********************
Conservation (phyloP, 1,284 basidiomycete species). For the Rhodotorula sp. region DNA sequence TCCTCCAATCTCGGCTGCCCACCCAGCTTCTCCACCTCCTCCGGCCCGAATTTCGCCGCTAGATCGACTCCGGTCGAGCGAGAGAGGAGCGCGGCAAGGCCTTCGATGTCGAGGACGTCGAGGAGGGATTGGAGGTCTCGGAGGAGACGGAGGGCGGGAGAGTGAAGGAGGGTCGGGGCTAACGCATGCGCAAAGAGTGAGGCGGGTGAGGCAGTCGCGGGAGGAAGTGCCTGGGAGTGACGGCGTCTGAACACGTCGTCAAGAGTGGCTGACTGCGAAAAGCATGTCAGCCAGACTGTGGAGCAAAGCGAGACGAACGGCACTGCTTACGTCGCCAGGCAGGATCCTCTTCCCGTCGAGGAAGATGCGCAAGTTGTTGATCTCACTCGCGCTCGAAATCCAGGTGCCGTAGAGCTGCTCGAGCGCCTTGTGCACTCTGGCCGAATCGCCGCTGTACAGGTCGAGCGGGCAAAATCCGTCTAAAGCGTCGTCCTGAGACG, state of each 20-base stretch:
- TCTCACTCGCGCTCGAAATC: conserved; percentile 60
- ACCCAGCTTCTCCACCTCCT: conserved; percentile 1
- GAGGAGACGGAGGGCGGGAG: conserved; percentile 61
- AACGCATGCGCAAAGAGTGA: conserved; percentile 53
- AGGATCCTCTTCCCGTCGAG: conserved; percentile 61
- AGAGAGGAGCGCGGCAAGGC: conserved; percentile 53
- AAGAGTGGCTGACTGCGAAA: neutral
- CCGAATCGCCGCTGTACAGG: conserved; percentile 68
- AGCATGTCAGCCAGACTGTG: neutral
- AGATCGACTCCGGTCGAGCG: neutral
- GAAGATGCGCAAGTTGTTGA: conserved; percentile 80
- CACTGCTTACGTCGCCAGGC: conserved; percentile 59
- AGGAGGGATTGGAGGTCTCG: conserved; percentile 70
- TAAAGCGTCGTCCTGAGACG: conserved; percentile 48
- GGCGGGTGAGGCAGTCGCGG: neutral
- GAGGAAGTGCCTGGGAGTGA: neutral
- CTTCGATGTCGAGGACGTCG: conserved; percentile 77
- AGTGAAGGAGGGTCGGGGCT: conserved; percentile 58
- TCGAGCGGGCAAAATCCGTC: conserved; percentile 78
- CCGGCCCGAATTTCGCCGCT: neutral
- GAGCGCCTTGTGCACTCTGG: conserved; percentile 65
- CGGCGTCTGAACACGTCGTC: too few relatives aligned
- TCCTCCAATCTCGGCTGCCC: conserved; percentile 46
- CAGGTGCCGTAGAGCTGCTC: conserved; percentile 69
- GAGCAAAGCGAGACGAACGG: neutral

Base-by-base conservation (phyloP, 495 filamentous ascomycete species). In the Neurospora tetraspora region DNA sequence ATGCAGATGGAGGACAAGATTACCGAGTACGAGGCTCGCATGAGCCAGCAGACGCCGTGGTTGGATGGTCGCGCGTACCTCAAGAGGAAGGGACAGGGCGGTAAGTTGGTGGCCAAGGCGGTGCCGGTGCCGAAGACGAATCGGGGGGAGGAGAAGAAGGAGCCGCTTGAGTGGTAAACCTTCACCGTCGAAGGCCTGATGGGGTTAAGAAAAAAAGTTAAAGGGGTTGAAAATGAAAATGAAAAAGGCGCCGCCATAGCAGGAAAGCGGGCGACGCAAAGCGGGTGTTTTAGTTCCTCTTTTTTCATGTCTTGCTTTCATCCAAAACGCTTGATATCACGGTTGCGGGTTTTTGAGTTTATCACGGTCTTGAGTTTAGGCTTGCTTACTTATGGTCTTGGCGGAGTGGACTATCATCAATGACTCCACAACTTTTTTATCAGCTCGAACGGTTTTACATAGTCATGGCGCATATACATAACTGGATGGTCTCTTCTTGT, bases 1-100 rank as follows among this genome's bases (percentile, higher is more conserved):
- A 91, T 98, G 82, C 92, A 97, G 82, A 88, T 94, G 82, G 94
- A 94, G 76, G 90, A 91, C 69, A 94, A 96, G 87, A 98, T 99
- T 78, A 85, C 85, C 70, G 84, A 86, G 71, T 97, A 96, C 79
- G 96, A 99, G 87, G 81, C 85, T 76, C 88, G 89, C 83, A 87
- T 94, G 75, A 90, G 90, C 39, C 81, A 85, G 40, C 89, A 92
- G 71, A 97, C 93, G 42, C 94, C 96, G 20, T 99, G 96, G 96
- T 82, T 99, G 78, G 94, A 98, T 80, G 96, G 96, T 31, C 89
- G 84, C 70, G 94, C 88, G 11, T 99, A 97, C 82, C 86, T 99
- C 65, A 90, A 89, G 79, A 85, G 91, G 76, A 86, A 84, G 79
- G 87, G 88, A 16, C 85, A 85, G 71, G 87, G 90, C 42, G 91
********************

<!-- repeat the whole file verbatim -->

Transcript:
Conservation (phyloP, 1,284 basidiomycete species). For the Rhodotorula sp. region DNA sequence TCCTCCAATCTCGGCTGCCCACCCAGCTTCTCCACCTCCTCCGGCCCGAATTTCGCCGCTAGATCGACTCCGGTCGAGCGAGAGAGGAGCGCGGCAAGGCCTTCGATGTCGAGGACGTCGAGGAGGGATTGGAGGTCTCGGAGGAGACGGAGGGCGGGAGAGTGAAGGAGGGTCGGGGCTAACGCATGCGCAAAGAGTGAGGCGGGTGAGGCAGTCGCGGGAGGAAGTGCCTGGGAGTGACGGCGTCTGAACACGTCGTCAAGAGTGGCTGACTGCGAAAAGCATGTCAGCCAGACTGTGGAGCAAAGCGAGACGAACGGCACTGCTTACGTCGCCAGGCAGGATCCTCTTCCCGTCGAGGAAGATGCGCAAGTTGTTGATCTCACTCGCGCTCGAAATCCAGGTGCCGTAGAGCTGCTCGAGCGCCTTGTGCACTCTGGCCGAATCGCCGCTGTACAGGTCGAGCGGGCAAAATCCGTCTAAAGCGTCGTCCTGAGACG, state of each 20-base stretch:
- TCTCACTCGCGCTCGAAATC: conserved; percentile 60
- ACCCAGCTTCTCCACCTCCT: conserved; percentile 1
- GAGGAGACGGAGGGCGGGAG: conserved; percentile 61
- AACGCATGCGCAAAGAGTGA: conserved; percentile 53
- AGGATCCTCTTCCCGTCGAG: conserved; percentile 61
- AGAGAGGAGCGCGGCAAGGC: conserved; percentile 53
- AAGAGTGGCTGACTGCGAAA: neutral
- CCGAATCGCCGCTGTACAGG: conserved; percentile 68
- AGCATGTCAGCCAGACTGTG: neutral
- AGATCGACTCCGGTCGAGCG: neutral
- GAAGATGCGCAAGTTGTTGA: conserved; percentile 80
- CACTGCTTACGTCGCCAGGC: conserved; percentile 59
- AGGAGGGATTGGAGGTCTCG: conserved; percentile 70
- TAAAGCGTCGTCCTGAGACG: conserved; percentile 48
- GGCGGGTGAGGCAGTCGCGG: neutral
- GAGGAAGTGCCTGGGAGTGA: neutral
- CTTCGATGTCGAGGACGTCG: conserved; percentile 77
- AGTGAAGGAGGGTCGGGGCT: conserved; percentile 58
- TCGAGCGGGCAAAATCCGTC: conserved; percentile 78
- CCGGCCCGAATTTCGCCGCT: neutral
- GAGCGCCTTGTGCACTCTGG: conserved; percentile 65
- CGGCGTCTGAACACGTCGTC: too few relatives aligned
- TCCTCCAATCTCGGCTGCCC: conserved; percentile 46
- CAGGTGCCGTAGAGCTGCTC: conserved; percentile 69
- GAGCAAAGCGAGACGAACGG: neutral

Base-by-base conservation (phyloP, 495 filamentous ascomycete species). In the Neurospora tetraspora region DNA sequence ATGCAGATGGAGGACAAGATTACCGAGTACGAGGCTCGCATGAGCCAGCAGACGCCGTGGTTGGATGGTCGCGCGTACCTCAAGAGGAAGGGACAGGGCGGTAAGTTGGTGGCCAAGGCGGTGCCGGTGCCGAAGACGAATCGGGGGGAGGAGAAGAAGGAGCCGCTTGAGTGGTAAACCTTCACCGTCGAAGGCCTGATGGGGTTAAGAAAAAAAGTTAAAGGGGTTGAAAATGAAAATGAAAAAGGCGCCGCCATAGCAGGAAAGCGGGCGACGCAAAGCGGGTGTTTTAGTTCCTCTTTTTTCATGTCTTGCTTTCATCCAAAACGCTTGATATCACGGTTGCGGGTTTTTGAGTTTATCACGGTCTTGAGTTTAGGCTTGCTTACTTATGGTCTTGGCGGAGTGGACTATCATCAATGACTCCACAACTTTTTTATCAGCTCGAACGGTTTTACATAGTCATGGCGCATATACATAACTGGATGGTCTCTTCTTGT, bases 1-100 rank as follows among this genome's bases (percentile, higher is more conserved):
- A 91, T 98, G 82, C 92, A 97, G 82, A 88, T 94, G 82, G 94
- A 94, G 76, G 90, A 91, C 69, A 94, A 96, G 87, A 98, T 99
- T 78, A 85, C 85, C 70, G 84, A 86, G 71, T 97, A 96, C 79
- G 96, A 99, G 87, G 81, C 85, T 76, C 88, G 89, C 83, A 87
- T 94, G 75, A 90, G 90, C 39, C 81, A 85, G 40, C 89, A 92
- G 71, A 97, C 93, G 42, C 94, C 96, G 20, T 99, G 96, G 96
- T 82, T 99, G 78, G 94, A 98, T 80, G 96, G 96, T 31, C 89
- G 84, C 70, G 94, C 88, G 11, T 99, A 97, C 82, C 86, T 99
- C 65, A 90, A 89, G 79, A 85, G 91, G 76, A 86, A 84, G 79
- G 87, G 88, A 16, C 85, A 85, G 71, G 87, G 90, C 42, G 91